Question: You recently mentioned 301 redirecting one of your sites. How do you tell if 301 redirects count?
Answer: This is very similar to testing if a link pointing at your website is passing link juice. Before 301 redirecting your site, find at least one navigational type search query that can be created out of the inbound anchor text of the site you are redirecting, which you would still expect to rank for even if you had no page content.
When the new site ranks well for that query you know the search engine is following your 301 redirect, though it might take a bit longer for the trust to propagate through the new website and get your contents fully indexed. As time passes you will see the new site replace the old site for more and more search queries. If it ever stops ranking you know there is a technical error with the redirect (such as accidentally writing over your .htaccess file) or they are no longer trusting or following the redirect.
If you are a large corporation or large Google advertiser then Google will go out of their way to work with you to ensure the redirect counts and the transfer is smooth. Here is an example post Matt Cutts made about helping migrate Microsoft Live Spaces:
By the way, it looks like the primary issue with the Windows Live Writer blog was the large-scale migration from spaces.msn.com to spaces.live.com about a month ago. We saw so many urls suddenly showing up on spaces.live.com that it triggered a flag in our system which requires more trust in individual urls in order for them to rank (this is despite the crawl guys trying to increase our hostload thresholds and taking similar measures to make the migration go smoothly for Spaces). We cleared that flag, and things look much better now.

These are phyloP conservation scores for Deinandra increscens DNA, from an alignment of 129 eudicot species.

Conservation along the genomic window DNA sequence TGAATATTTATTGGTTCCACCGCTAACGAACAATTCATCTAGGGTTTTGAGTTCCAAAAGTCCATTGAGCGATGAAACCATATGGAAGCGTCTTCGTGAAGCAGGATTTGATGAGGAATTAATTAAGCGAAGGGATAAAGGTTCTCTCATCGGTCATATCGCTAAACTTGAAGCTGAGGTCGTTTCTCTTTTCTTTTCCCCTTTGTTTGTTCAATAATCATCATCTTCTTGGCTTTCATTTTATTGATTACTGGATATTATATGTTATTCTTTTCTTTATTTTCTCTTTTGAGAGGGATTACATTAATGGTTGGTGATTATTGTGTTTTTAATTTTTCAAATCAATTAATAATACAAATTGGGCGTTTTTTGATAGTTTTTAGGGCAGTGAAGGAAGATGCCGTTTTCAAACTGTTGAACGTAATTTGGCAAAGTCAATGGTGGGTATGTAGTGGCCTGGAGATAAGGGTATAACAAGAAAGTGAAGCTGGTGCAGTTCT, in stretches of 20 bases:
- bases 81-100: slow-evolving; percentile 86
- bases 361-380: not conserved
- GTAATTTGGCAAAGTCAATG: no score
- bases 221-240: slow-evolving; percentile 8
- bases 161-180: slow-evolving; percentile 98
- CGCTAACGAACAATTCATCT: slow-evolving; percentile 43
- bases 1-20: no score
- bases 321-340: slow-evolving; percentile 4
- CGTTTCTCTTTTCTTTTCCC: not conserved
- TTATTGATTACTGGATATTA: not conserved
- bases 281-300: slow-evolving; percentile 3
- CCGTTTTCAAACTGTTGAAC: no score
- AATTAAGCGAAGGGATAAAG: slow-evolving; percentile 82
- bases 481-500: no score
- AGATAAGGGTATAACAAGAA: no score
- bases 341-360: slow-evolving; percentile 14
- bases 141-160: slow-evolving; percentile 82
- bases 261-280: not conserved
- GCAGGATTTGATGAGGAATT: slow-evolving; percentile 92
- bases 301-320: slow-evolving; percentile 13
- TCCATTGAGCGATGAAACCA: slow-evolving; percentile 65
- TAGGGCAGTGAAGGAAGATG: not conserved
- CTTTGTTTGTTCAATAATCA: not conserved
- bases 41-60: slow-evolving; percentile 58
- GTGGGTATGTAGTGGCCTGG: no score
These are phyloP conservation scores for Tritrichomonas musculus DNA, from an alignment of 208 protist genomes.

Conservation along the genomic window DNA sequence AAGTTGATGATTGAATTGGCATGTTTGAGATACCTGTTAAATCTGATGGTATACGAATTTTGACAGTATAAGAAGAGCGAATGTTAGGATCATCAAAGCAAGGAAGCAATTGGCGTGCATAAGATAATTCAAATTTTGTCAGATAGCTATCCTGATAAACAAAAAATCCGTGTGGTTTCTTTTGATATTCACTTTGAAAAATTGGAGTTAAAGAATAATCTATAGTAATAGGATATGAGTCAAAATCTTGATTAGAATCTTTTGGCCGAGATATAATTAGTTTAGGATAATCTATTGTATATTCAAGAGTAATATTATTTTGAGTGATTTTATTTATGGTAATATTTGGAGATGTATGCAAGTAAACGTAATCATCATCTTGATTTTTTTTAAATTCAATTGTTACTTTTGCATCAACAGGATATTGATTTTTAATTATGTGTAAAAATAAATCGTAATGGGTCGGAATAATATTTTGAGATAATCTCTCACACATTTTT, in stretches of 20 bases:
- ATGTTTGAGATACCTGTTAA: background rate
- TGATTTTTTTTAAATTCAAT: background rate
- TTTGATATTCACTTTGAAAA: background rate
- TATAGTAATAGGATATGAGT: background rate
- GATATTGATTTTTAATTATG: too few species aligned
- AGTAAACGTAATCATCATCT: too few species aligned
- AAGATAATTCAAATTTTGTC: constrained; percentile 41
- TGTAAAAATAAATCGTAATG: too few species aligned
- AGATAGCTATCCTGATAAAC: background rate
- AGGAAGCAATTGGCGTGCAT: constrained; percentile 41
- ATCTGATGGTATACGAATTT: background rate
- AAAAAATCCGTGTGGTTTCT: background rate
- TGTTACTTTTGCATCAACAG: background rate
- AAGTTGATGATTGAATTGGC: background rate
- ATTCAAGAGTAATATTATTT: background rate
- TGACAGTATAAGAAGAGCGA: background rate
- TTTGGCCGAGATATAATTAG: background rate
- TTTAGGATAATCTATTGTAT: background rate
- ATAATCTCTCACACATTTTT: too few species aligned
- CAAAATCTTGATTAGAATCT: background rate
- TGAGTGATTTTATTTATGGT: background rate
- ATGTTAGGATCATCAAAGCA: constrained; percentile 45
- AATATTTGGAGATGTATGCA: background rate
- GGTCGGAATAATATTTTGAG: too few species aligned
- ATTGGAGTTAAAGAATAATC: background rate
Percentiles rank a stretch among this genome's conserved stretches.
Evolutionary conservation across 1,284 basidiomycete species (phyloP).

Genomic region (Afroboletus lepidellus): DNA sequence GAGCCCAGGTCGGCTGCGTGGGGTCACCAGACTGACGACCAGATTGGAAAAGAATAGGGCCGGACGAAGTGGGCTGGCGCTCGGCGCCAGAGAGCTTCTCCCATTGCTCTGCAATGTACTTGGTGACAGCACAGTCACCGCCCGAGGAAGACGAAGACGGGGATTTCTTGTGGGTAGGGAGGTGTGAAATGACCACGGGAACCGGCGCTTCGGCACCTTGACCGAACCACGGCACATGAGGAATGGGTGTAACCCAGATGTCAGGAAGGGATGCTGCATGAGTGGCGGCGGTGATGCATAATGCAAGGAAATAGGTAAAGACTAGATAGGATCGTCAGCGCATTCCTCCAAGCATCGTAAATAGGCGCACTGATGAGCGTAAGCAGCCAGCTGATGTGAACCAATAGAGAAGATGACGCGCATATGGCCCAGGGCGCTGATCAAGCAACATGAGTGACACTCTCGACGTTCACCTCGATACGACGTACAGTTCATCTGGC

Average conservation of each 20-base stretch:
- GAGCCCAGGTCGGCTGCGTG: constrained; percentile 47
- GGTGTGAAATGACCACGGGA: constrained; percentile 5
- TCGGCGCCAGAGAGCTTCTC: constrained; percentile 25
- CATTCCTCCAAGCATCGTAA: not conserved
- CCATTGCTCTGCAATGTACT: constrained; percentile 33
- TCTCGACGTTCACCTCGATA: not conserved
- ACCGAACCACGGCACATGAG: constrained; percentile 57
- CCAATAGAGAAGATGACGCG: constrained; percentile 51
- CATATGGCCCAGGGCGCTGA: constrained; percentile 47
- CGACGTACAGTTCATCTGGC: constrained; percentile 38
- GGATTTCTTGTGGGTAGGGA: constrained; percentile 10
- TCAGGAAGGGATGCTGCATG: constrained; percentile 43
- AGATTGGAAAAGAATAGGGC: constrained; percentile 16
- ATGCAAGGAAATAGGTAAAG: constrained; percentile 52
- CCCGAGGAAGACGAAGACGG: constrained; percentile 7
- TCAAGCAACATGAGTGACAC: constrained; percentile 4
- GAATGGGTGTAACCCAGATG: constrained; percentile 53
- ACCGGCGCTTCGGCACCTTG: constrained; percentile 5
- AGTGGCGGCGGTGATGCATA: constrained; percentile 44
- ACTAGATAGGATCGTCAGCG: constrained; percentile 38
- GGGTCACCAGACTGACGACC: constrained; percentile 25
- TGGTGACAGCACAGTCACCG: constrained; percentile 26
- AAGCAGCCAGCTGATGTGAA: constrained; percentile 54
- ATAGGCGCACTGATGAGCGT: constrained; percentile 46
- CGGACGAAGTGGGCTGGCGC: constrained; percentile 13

If you are an SEO working on a smaller mom and pop type website and rank better than search engines feel you deserve to they may manually penalize your site. Some search engineers might decide to kill the redirect because they generally think of SEOs as being manipulative scum (even if they are unwilling to admit that publicly).
Having seen friends move many sites, the only 301 redirect penalties I have come across have been manual ones. From my experimentation Google is not very good at algorithmically detecting search relevancy manipulation based on 301 redirects, but they may flag and review some of the higher authority cross site 301 redirects.
If the site you are redirecting has anything shady going on with it, or if you are a well known SEO, make sure you do not discuss the redirect publicly or register your sites with Google Webmaster Central, otherwise Google might kill the redirect out of their distaste and hatred for the field of SEO. A better way to use the old trusted site might be just to try to make it look legitimate and use it as a link source for your more profitable websites.
If you are a smaller webmaster and still want to risk redirecting your site you want to have press pages, an about us page, and give lots of other signals that you are larger than you are, in order to help minimize the chances that a Google engineer will try to destroy your rankings.
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